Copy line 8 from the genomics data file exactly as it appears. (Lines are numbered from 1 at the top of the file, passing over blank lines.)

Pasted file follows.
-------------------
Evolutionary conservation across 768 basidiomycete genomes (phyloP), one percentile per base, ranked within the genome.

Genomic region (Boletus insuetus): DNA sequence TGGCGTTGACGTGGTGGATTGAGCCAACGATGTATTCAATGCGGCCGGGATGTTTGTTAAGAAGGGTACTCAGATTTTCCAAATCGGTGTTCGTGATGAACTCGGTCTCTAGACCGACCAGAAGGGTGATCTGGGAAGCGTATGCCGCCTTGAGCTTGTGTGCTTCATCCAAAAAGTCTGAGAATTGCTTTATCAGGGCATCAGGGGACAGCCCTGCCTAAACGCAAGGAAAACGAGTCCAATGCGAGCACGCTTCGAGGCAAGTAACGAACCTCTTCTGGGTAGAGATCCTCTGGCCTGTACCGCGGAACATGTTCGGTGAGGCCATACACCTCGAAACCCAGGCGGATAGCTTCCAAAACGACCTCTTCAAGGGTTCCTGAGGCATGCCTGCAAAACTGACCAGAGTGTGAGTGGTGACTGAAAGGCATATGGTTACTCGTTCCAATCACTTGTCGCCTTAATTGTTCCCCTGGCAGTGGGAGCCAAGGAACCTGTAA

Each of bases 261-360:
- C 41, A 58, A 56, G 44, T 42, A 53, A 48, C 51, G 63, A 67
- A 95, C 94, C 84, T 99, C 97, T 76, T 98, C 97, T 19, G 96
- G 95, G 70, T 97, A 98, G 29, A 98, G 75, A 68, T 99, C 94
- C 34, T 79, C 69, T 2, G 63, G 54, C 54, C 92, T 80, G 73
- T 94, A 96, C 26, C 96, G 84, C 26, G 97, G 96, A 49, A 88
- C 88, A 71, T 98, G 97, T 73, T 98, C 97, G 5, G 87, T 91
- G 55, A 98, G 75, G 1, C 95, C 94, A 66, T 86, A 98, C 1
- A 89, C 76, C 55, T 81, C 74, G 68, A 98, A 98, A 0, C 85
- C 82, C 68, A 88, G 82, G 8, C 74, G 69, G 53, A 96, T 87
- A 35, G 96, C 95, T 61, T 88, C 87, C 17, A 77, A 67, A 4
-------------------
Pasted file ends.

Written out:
- T 94, A 96, C 26, C 96, G 84, C 26, G 97, G 96, A 49, A 88